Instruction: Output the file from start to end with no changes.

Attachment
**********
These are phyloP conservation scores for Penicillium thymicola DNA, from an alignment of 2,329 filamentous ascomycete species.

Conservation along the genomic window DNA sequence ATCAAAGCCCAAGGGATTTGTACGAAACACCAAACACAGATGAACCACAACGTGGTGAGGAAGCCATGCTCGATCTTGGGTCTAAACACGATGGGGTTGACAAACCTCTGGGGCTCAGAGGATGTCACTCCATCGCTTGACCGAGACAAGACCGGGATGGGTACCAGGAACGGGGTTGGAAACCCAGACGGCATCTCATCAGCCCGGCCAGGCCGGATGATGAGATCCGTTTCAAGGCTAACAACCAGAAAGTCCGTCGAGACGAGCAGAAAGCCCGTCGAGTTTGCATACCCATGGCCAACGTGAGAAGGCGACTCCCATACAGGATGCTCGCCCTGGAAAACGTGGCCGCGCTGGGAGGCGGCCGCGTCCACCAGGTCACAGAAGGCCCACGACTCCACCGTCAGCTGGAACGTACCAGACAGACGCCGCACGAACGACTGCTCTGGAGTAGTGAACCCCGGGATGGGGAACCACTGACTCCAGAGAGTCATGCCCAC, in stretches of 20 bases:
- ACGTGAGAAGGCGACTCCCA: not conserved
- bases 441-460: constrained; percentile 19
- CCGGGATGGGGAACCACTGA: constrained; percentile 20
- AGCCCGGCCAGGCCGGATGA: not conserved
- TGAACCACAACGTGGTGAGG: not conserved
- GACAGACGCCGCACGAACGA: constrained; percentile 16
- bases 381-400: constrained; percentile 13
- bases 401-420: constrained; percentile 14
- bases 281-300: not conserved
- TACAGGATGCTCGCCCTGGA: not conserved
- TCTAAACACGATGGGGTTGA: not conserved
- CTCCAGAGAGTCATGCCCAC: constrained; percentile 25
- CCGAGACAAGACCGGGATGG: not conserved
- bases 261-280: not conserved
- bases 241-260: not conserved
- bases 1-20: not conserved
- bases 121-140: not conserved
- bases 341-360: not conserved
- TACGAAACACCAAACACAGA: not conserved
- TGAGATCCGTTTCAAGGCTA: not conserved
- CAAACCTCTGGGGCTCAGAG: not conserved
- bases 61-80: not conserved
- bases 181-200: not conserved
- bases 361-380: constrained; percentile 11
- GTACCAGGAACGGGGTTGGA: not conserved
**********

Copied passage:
These are phyloP conservation scores for Penicillium thymicola DNA, from an alignment of 2,329 filamentous ascomycete species.

Conservation along the genomic window DNA sequence ATCAAAGCCCAAGGGATTTGTACGAAACACCAAACACAGATGAACCACAACGTGGTGAGGAAGCCATGCTCGATCTTGGGTCTAAACACGATGGGGTTGACAAACCTCTGGGGCTCAGAGGATGTCACTCCATCGCTTGACCGAGACAAGACCGGGATGGGTACCAGGAACGGGGTTGGAAACCCAGACGGCATCTCATCAGCCCGGCCAGGCCGGATGATGAGATCCGTTTCAAGGCTAACAACCAGAAAGTCCGTCGAGACGAGCAGAAAGCCCGTCGAGTTTGCATACCCATGGCCAACGTGAGAAGGCGACTCCCATACAGGATGCTCGCCCTGGAAAACGTGGCCGCGCTGGGAGGCGGCCGCGTCCACCAGGTCACAGAAGGCCCACGACTCCACCGTCAGCTGGAACGTACCAGACAGACGCCGCACGAACGACTGCTCTGGAGTAGTGAACCCCGGGATGGGGAACCACTGACTCCAGAGAGTCATGCCCAC, in stretches of 20 bases:
- ACGTGAGAAGGCGACTCCCA: not conserved
- bases 441-460: constrained; percentile 19
- CCGGGATGGGGAACCACTGA: constrained; percentile 20
- AGCCCGGCCAGGCCGGATGA: not conserved
- TGAACCACAACGTGGTGAGG: not conserved
- GACAGACGCCGCACGAACGA: constrained; percentile 16
- bases 381-400: constrained; percentile 13
- bases 401-420: constrained; percentile 14
- bases 281-300: not conserved
- TACAGGATGCTCGCCCTGGA: not conserved
- TCTAAACACGATGGGGTTGA: not conserved
- CTCCAGAGAGTCATGCCCAC: constrained; percentile 25
- CCGAGACAAGACCGGGATGG: not conserved
- bases 261-280: not conserved
- bases 241-260: not conserved
- bases 1-20: not conserved
- bases 121-140: not conserved
- bases 341-360: not conserved
- TACGAAACACCAAACACAGA: not conserved
- TGAGATCCGTTTCAAGGCTA: not conserved
- CAAACCTCTGGGGCTCAGAG: not conserved
- bases 61-80: not conserved
- bases 181-200: not conserved
- bases 361-380: constrained; percentile 11
- GTACCAGGAACGGGGTTGGA: not conserved